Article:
Practicing physical distancing has already dramatically changed how we work, and will continue to do so. Being physically distant means we can’t use a whiteboard to help us talk through “what are we working on?”
There are technical facets of threat modeling, like using visual models to show and scope “what are we working on?” These can be done on a whiteboard, in Visio or Draw.io, or in specialized threat modeling tooling.
Threat modeling also has an interpersonal aspect. Being at a whiteboard shapes those interactions. Being at a whiteboard frames a dialog: we’re working together, sharing knowledge or developing shared knowledge of a system. (More on dialog in Talking, Dialogue and Review, and on whiteboarding Diagrams in Threat Modeling.)
We need to replace that tool with something else. Some points to consider:
- Do you want a threat modeling tool or a drawing tool?
- Is the tool for developing a shared understanding, or recording that understanding? (Which matters: the journey or the destination?)
- Usability & fluidity (single user)
- Usability (team)
- Integrations (into all sorts of things including source control, task management, and communication tooling like video conferencing and chat.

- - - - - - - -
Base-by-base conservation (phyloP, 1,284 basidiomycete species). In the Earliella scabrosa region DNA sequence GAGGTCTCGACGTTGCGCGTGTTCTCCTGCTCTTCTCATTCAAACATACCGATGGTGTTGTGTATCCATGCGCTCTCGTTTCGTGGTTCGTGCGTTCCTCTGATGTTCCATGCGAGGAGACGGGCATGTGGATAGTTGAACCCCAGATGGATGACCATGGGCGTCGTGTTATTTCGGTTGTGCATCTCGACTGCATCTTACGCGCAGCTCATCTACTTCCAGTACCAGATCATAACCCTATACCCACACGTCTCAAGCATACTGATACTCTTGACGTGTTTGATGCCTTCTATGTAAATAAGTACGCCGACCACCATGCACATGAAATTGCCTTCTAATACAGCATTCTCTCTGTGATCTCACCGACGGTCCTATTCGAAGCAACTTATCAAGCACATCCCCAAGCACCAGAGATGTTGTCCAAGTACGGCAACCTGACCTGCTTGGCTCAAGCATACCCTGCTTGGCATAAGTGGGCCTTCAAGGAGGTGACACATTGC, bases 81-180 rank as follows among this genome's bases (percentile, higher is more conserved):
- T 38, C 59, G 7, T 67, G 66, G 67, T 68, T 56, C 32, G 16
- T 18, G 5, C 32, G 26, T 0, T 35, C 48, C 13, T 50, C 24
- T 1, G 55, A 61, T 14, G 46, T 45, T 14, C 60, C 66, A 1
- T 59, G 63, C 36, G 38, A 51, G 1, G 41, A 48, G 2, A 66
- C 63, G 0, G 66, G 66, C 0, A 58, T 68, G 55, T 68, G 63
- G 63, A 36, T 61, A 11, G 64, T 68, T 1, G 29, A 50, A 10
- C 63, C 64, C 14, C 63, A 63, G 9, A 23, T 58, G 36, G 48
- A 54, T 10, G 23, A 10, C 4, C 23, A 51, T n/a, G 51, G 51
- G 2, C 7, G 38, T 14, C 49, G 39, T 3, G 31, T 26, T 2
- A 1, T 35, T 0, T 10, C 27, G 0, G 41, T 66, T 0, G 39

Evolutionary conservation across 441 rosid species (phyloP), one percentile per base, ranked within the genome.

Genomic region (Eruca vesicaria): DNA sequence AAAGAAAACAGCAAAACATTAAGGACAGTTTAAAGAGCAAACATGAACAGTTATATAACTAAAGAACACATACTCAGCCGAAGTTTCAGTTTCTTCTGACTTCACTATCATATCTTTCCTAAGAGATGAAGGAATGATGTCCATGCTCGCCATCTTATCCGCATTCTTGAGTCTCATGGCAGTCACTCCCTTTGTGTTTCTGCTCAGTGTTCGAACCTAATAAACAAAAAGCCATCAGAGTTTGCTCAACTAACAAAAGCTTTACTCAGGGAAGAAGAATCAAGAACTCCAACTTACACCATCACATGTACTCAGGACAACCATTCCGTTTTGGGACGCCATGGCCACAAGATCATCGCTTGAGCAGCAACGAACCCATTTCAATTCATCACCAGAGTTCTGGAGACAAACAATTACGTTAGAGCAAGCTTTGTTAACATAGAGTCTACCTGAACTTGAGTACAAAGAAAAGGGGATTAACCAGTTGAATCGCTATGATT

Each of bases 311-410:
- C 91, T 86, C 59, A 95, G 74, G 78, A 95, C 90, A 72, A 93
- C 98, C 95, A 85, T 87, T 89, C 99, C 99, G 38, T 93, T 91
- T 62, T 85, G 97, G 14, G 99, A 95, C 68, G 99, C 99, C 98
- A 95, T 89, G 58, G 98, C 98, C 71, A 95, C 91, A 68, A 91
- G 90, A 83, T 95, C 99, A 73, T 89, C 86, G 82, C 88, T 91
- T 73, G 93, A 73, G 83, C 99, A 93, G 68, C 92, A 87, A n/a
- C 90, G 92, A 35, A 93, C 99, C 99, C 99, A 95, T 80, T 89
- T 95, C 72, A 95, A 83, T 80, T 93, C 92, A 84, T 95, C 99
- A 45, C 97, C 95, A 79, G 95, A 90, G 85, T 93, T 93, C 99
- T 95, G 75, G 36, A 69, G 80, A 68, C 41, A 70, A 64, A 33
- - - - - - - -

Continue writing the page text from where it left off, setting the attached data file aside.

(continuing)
Last week, I decided to do an experiment with online drawing tools, and I’m blown away by Miro. For me, it has a great mix of fluidity and ease of tweaking like making boxes the same size, aligning them. Going from a whiteboard diagram to a Visio diagram will usually take me 2-3x as long as the drawing work for the whiteboard. Using Miro, I realized how much of that is awkwardness UI design. The default Miro stencil search doesn’t return a data flow diagram, but there’s one at https://miro.com/templates/data-flow-diagram/. The picture above took me just under 4 minutes once I was logged in and had the stencil.
Awwapp has a very nice jump in and go approach, but within a few minutes, I wanted the tools I’d just discovered in Miro. I was unable to find a way to dot lines for trust boundaries.
Google Jamboard on an ipad is very whiteboard like, including the bad shapes. The erasure animation is something between cute and twee. The assistive drawing tools seemed overly sensitive, and I had a hard time with text. I’m told that there’s a version in hangouts, but didn’t explore.
Whatever tool you want to use, recognize that there’s a learning curve of some form. My experiment above contains all sorts of biases – maybe if I’d used Awwapp before Miro, Miro would have felt constraining and not whiteboard-like? There’s a social aspect. Maybe Miro does a bad job at collaboration? Maybe it has worse accessibility features in ways that matter to a teammate?
(PS: We had a discussion about this on The Appsec Podcast.)